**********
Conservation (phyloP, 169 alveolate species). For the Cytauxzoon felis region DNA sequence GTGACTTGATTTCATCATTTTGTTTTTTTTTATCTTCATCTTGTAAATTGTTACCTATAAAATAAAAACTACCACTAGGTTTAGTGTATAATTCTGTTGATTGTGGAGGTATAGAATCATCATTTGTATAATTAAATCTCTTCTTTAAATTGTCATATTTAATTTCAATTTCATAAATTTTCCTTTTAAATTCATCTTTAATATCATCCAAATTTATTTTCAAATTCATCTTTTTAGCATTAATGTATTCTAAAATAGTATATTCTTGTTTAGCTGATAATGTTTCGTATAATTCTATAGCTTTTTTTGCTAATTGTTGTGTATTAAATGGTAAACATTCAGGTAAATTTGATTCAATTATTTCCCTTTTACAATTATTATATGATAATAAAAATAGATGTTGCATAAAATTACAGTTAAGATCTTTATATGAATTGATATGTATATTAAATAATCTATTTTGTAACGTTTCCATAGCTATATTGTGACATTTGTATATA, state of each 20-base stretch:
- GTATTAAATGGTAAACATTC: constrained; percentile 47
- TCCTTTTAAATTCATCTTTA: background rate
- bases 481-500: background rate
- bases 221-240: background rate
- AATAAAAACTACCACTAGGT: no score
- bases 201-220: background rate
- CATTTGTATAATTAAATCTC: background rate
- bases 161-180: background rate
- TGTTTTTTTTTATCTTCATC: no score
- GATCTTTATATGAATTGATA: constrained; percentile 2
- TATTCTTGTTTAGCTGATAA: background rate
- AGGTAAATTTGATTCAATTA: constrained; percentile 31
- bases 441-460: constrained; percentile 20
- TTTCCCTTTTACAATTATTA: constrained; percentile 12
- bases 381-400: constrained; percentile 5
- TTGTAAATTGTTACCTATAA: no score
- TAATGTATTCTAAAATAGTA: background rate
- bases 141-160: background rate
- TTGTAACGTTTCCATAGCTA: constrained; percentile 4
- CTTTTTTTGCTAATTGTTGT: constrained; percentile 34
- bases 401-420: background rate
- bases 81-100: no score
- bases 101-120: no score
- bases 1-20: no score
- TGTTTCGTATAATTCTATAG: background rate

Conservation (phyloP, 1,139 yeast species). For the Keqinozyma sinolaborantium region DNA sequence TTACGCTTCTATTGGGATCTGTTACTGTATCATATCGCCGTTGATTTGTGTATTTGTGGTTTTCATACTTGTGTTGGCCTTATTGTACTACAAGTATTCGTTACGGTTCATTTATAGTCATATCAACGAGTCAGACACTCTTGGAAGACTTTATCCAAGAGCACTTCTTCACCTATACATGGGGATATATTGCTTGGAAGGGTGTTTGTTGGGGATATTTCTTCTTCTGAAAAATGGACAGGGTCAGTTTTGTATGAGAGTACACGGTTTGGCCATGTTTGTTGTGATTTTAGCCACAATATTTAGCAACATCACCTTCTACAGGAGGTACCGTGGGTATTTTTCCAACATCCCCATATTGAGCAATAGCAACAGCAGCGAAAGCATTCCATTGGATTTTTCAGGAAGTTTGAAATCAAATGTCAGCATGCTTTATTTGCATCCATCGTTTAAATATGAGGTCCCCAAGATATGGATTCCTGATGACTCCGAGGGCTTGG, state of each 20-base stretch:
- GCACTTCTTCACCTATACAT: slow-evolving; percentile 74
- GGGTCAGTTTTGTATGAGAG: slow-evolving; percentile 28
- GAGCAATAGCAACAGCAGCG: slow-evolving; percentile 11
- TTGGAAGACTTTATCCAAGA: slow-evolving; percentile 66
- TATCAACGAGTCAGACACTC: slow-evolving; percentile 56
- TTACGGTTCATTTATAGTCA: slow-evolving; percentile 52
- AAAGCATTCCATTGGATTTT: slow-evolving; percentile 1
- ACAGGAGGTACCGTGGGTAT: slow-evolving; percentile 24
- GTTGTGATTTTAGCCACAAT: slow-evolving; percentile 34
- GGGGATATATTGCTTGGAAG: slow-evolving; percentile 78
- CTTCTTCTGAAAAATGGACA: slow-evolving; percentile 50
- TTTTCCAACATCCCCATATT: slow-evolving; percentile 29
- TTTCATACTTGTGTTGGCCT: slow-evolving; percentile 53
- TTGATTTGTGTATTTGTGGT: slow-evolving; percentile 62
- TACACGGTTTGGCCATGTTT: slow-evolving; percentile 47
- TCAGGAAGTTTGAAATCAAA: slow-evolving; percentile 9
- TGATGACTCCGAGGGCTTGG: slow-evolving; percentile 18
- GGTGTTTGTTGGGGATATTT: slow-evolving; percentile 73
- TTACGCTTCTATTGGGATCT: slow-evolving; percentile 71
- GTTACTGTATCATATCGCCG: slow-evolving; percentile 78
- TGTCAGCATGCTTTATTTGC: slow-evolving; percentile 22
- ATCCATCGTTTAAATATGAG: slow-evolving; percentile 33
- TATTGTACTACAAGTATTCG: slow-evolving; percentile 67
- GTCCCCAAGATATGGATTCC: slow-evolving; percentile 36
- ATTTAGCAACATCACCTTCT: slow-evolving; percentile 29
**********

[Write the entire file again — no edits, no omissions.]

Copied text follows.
Conservation (phyloP, 169 alveolate species). For the Cytauxzoon felis region DNA sequence GTGACTTGATTTCATCATTTTGTTTTTTTTTATCTTCATCTTGTAAATTGTTACCTATAAAATAAAAACTACCACTAGGTTTAGTGTATAATTCTGTTGATTGTGGAGGTATAGAATCATCATTTGTATAATTAAATCTCTTCTTTAAATTGTCATATTTAATTTCAATTTCATAAATTTTCCTTTTAAATTCATCTTTAATATCATCCAAATTTATTTTCAAATTCATCTTTTTAGCATTAATGTATTCTAAAATAGTATATTCTTGTTTAGCTGATAATGTTTCGTATAATTCTATAGCTTTTTTTGCTAATTGTTGTGTATTAAATGGTAAACATTCAGGTAAATTTGATTCAATTATTTCCCTTTTACAATTATTATATGATAATAAAAATAGATGTTGCATAAAATTACAGTTAAGATCTTTATATGAATTGATATGTATATTAAATAATCTATTTTGTAACGTTTCCATAGCTATATTGTGACATTTGTATATA, state of each 20-base stretch:
- GTATTAAATGGTAAACATTC: constrained; percentile 47
- TCCTTTTAAATTCATCTTTA: background rate
- bases 481-500: background rate
- bases 221-240: background rate
- AATAAAAACTACCACTAGGT: no score
- bases 201-220: background rate
- CATTTGTATAATTAAATCTC: background rate
- bases 161-180: background rate
- TGTTTTTTTTTATCTTCATC: no score
- GATCTTTATATGAATTGATA: constrained; percentile 2
- TATTCTTGTTTAGCTGATAA: background rate
- AGGTAAATTTGATTCAATTA: constrained; percentile 31
- bases 441-460: constrained; percentile 20
- TTTCCCTTTTACAATTATTA: constrained; percentile 12
- bases 381-400: constrained; percentile 5
- TTGTAAATTGTTACCTATAA: no score
- TAATGTATTCTAAAATAGTA: background rate
- bases 141-160: background rate
- TTGTAACGTTTCCATAGCTA: constrained; percentile 4
- CTTTTTTTGCTAATTGTTGT: constrained; percentile 34
- bases 401-420: background rate
- bases 81-100: no score
- bases 101-120: no score
- bases 1-20: no score
- TGTTTCGTATAATTCTATAG: background rate

Conservation (phyloP, 1,139 yeast species). For the Keqinozyma sinolaborantium region DNA sequence TTACGCTTCTATTGGGATCTGTTACTGTATCATATCGCCGTTGATTTGTGTATTTGTGGTTTTCATACTTGTGTTGGCCTTATTGTACTACAAGTATTCGTTACGGTTCATTTATAGTCATATCAACGAGTCAGACACTCTTGGAAGACTTTATCCAAGAGCACTTCTTCACCTATACATGGGGATATATTGCTTGGAAGGGTGTTTGTTGGGGATATTTCTTCTTCTGAAAAATGGACAGGGTCAGTTTTGTATGAGAGTACACGGTTTGGCCATGTTTGTTGTGATTTTAGCCACAATATTTAGCAACATCACCTTCTACAGGAGGTACCGTGGGTATTTTTCCAACATCCCCATATTGAGCAATAGCAACAGCAGCGAAAGCATTCCATTGGATTTTTCAGGAAGTTTGAAATCAAATGTCAGCATGCTTTATTTGCATCCATCGTTTAAATATGAGGTCCCCAAGATATGGATTCCTGATGACTCCGAGGGCTTGG, state of each 20-base stretch:
- GCACTTCTTCACCTATACAT: slow-evolving; percentile 74
- GGGTCAGTTTTGTATGAGAG: slow-evolving; percentile 28
- GAGCAATAGCAACAGCAGCG: slow-evolving; percentile 11
- TTGGAAGACTTTATCCAAGA: slow-evolving; percentile 66
- TATCAACGAGTCAGACACTC: slow-evolving; percentile 56
- TTACGGTTCATTTATAGTCA: slow-evolving; percentile 52
- AAAGCATTCCATTGGATTTT: slow-evolving; percentile 1
- ACAGGAGGTACCGTGGGTAT: slow-evolving; percentile 24
- GTTGTGATTTTAGCCACAAT: slow-evolving; percentile 34
- GGGGATATATTGCTTGGAAG: slow-evolving; percentile 78
- CTTCTTCTGAAAAATGGACA: slow-evolving; percentile 50
- TTTTCCAACATCCCCATATT: slow-evolving; percentile 29
- TTTCATACTTGTGTTGGCCT: slow-evolving; percentile 53
- TTGATTTGTGTATTTGTGGT: slow-evolving; percentile 62
- TACACGGTTTGGCCATGTTT: slow-evolving; percentile 47
- TCAGGAAGTTTGAAATCAAA: slow-evolving; percentile 9
- TGATGACTCCGAGGGCTTGG: slow-evolving; percentile 18
- GGTGTTTGTTGGGGATATTT: slow-evolving; percentile 73
- TTACGCTTCTATTGGGATCT: slow-evolving; percentile 71
- GTTACTGTATCATATCGCCG: slow-evolving; percentile 78
- TGTCAGCATGCTTTATTTGC: slow-evolving; percentile 22
- ATCCATCGTTTAAATATGAG: slow-evolving; percentile 33
- TATTGTACTACAAGTATTCG: slow-evolving; percentile 67
- GTCCCCAAGATATGGATTCC: slow-evolving; percentile 36
- ATTTAGCAACATCACCTTCT: slow-evolving; percentile 29